There’s a news story today about workers having to clock off whenever they need a toilet break. Workers in Victorian Lancashire endured poor sanitation at home and at work. Although Manchester passed a bye-law in 1845 insisting all new houses that were built should have a separate privy, but there were still 38,000 privy middens in 1869. Around this time, Liverpool, too, had over 30,000 houses without a flush toilet.
Workers couldn’t even ‘spend a penny’ in comfort at work. As late as 1893, inspectors who visited the cotton mills found there was still much room for improvement – the toilets were filthy, with no ventilation – and in many mills, they were right next to the machinery. One Preston mill’s lavatories were so bad, the manager tried to stop the factory inspector from seeing them at all. In many mills, inspectors found that the toilets were rarely, if ever cleaned. Although some firms paid for the toilets to be cleaned, in other mills workers paid one penny (pre-decimal coinage) per month to have the toilets cleaned, plus one penny per week for hot water. In some factories, women workers were expected to take turns to clean the lavatories. Some mills used hot water from the steam engine to flush the toilets, but workers complained this made the smell from the privies even worse.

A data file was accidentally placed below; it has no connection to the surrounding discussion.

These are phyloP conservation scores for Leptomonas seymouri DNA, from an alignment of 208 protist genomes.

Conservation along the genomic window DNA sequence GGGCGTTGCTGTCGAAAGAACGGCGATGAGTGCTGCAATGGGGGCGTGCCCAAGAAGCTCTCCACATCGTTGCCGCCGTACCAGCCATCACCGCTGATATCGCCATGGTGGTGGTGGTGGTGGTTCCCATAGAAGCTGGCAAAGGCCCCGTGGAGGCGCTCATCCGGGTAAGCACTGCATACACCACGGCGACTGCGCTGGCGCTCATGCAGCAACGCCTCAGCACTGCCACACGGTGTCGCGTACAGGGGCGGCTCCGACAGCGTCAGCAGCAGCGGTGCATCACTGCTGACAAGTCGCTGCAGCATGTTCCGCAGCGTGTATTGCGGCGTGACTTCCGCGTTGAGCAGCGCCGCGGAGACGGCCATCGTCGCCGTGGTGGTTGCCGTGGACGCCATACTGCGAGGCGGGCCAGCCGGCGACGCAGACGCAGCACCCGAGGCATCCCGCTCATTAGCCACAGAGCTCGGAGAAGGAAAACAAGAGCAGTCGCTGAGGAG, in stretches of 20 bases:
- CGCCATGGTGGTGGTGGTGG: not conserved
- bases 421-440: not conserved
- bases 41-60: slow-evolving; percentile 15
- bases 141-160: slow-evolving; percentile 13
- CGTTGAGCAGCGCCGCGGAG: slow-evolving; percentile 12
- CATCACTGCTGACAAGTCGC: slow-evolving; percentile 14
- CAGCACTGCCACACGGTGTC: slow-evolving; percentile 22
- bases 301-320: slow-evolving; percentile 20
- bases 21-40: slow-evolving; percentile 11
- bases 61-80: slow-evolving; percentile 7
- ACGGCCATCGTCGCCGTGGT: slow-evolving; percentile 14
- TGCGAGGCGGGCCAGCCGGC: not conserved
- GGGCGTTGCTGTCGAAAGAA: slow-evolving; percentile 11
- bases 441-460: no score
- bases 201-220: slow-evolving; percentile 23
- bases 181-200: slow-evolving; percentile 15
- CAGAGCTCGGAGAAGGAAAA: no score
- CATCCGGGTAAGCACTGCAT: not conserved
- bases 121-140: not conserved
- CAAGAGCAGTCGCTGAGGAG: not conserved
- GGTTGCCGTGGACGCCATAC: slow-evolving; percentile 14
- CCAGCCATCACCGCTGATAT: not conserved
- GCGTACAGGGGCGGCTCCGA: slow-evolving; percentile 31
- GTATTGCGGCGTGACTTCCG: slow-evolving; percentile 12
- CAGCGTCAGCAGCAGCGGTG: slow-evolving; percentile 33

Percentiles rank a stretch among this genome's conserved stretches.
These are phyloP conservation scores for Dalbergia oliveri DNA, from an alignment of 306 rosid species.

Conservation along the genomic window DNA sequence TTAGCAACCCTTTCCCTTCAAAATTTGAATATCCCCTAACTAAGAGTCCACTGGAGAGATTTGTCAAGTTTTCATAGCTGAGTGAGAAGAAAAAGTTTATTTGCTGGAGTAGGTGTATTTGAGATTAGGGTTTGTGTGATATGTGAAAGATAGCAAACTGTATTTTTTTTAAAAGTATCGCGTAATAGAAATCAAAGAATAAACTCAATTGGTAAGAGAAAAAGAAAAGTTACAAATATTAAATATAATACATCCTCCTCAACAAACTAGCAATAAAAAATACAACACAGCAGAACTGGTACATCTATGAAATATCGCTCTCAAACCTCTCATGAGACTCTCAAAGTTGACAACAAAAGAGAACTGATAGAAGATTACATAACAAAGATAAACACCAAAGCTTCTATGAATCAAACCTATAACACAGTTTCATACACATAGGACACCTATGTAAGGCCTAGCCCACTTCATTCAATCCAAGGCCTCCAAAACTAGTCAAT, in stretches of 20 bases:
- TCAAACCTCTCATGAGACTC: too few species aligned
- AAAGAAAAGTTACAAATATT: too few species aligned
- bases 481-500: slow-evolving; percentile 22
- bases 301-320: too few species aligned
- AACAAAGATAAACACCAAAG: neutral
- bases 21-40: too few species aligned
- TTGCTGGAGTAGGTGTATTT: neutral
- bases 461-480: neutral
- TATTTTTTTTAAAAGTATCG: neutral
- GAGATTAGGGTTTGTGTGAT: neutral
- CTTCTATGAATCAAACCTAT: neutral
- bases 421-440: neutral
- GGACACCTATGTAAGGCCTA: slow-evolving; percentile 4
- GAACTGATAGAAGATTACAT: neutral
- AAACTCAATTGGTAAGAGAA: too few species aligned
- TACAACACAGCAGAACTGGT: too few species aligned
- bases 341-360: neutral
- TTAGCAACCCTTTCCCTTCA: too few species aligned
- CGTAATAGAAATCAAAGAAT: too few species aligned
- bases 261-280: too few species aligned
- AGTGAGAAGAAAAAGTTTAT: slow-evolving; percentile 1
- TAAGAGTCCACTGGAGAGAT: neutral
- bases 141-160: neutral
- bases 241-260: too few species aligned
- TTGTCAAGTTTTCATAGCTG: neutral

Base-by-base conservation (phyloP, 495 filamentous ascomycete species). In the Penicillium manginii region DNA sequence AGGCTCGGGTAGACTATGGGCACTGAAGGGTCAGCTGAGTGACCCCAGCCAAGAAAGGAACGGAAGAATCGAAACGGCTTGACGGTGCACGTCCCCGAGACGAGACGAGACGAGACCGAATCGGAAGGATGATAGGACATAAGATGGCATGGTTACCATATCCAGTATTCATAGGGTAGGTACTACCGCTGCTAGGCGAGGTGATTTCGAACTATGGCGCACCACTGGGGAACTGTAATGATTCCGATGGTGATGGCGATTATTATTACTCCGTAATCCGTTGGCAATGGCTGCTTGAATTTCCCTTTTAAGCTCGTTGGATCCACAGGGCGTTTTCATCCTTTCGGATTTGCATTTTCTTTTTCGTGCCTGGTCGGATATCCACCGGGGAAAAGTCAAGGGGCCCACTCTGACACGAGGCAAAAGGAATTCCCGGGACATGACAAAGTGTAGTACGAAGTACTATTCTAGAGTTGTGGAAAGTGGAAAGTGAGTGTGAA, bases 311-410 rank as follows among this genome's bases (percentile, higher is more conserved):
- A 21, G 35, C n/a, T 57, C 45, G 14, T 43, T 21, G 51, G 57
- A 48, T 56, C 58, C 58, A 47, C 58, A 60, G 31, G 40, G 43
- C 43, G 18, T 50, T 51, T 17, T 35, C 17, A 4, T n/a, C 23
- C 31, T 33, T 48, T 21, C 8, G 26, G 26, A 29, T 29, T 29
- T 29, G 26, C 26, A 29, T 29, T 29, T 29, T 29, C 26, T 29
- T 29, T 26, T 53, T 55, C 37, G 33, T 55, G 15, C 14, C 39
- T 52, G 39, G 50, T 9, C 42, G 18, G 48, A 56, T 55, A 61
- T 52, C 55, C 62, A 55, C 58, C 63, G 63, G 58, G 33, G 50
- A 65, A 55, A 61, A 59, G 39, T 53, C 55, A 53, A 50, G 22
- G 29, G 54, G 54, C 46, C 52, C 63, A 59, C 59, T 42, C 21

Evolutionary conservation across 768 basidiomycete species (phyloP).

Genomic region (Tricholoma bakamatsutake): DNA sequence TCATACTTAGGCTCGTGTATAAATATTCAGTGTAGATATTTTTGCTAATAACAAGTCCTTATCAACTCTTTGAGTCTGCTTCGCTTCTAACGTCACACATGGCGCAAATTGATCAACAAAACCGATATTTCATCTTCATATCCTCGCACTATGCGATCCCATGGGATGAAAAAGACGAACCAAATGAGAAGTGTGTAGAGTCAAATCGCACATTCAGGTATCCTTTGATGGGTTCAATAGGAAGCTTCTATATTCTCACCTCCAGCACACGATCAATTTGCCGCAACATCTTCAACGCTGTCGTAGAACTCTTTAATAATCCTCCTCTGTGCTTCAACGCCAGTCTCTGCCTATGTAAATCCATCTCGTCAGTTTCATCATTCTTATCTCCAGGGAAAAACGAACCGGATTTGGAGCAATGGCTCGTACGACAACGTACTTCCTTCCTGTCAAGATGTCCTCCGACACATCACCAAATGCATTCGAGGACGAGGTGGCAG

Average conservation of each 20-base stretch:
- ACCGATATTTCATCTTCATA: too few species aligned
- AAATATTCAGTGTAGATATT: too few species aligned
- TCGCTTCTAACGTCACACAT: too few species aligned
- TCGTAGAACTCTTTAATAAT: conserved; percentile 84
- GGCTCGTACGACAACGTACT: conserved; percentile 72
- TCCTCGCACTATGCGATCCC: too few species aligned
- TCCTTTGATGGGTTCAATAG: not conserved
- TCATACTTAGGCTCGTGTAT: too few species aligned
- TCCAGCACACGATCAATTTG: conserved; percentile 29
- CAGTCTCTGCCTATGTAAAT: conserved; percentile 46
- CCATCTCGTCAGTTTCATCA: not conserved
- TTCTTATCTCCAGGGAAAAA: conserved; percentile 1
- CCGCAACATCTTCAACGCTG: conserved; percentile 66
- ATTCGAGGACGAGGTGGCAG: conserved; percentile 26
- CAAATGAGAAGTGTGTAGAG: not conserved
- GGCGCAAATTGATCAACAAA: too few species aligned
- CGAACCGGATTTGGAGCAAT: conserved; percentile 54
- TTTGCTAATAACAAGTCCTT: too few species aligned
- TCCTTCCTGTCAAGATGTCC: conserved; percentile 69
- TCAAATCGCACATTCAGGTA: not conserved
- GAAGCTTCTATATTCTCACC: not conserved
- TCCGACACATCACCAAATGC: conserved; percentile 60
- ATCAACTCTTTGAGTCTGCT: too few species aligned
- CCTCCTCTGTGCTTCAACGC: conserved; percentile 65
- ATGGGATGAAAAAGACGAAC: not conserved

Image: Weaver, believed to be at York Mill, Rishton, early C.20th postcard. Author’s collection.